Rock-hewn churches of Lalibela
Rock-hewn churches of Lalibela were put in the list of World Heritage Sites in 1978. The small town of Lalibela is located in Amhara Region in Northern Ethiopia. Its geographical location is 12º03’ North and 38º82’ East latitude and longitude, 642 kilometres from the Capital, Addis Ababa.
Lalibala is famed for its one of the world’s most incredible eleven monolithic rock hewn churches. It is considered by many as the ‘Eighth Wonder of the World’.
Lalibela still has big value among Ethiopian Orthodox Christians it is also one of the pilgrimage sites in Ethiopia. Lalibela churches are internationally-renowned for its rock-hewn churches which are sometimes called the physically prised from the rock in which they stand, these monolithic churches were originally thought to have been built in the 12th century during the reign of King Lalibela, but some have been dated back to the 10th century. There are eleven churches, assembled in three groupings:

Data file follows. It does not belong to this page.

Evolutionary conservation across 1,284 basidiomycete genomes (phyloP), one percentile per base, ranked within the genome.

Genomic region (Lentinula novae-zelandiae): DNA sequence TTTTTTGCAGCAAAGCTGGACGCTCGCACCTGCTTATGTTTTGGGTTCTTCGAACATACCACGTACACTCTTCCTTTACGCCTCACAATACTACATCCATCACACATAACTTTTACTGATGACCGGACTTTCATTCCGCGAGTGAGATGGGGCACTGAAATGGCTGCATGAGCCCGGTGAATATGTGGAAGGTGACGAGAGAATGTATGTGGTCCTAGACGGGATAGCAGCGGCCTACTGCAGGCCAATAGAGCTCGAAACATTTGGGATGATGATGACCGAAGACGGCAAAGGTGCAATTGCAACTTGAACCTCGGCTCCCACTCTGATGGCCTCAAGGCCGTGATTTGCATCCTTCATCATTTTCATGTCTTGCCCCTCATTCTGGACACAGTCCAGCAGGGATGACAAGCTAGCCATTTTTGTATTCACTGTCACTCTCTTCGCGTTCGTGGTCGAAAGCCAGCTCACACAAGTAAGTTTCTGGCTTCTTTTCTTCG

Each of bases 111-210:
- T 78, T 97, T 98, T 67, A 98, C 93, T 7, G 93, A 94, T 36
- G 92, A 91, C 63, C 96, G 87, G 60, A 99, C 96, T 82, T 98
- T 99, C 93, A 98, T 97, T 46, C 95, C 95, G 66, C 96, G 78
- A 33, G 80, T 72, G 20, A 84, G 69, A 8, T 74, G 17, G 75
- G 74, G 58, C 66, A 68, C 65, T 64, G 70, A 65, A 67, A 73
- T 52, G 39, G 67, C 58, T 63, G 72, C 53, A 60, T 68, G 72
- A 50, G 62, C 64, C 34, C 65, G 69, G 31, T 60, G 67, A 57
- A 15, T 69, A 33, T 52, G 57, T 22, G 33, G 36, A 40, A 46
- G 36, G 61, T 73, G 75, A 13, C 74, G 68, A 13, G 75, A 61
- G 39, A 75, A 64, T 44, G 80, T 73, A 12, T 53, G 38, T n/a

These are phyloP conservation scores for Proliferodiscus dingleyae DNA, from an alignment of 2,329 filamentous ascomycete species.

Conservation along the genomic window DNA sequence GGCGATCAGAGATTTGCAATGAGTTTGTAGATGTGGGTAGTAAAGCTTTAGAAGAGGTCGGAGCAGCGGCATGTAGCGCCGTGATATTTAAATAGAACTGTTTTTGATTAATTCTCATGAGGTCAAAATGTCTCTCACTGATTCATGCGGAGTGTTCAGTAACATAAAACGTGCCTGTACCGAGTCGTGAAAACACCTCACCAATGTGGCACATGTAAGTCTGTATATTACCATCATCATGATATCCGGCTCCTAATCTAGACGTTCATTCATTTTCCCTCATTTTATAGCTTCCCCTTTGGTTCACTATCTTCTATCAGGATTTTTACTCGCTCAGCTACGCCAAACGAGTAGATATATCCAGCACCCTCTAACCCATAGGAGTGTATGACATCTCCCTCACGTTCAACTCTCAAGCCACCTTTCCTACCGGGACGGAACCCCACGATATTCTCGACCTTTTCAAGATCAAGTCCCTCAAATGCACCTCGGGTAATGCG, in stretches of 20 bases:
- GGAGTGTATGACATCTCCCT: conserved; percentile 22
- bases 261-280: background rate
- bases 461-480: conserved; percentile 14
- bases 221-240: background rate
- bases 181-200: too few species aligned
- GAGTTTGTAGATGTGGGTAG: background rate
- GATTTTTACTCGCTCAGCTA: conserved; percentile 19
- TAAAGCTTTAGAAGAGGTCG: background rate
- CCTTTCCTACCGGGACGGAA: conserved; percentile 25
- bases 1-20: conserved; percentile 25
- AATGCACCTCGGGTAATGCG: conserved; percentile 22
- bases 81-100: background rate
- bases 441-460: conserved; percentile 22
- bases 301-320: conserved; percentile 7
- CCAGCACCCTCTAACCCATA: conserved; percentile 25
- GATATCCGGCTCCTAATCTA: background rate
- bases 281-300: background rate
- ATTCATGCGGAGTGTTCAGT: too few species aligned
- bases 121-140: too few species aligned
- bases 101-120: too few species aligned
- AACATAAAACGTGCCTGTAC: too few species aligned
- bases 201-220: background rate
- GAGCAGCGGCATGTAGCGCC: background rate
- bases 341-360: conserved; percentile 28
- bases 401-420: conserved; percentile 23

- The Northern Group: Bete Medhane Alem, home to the Lalibela Cross and believed to be the largest monolithic church in the world. It is linked to Bete Maryam (possibly the oldest of the churches), Bete Golgotha (known for its arts and said to contain the tomb of King Lalibela), the Selassie Chapel and the Tomb of Adam.
- The Western Group: Bete Giyorgis, said to be the most finely executed and best preserved church.
- he Eastern Group: Bete Amanuel , Bete Merkorios, Bete Abba Libanos and Bete Gabriel-Rufael. Further a field lie the monastery of Ashetan Maryam and Yimrehane Kristos church.
The churches are hewn from red volcanic rock. Four of the churches are attached to their mother rock only at the base, while other churches have parts attached to the parent rock.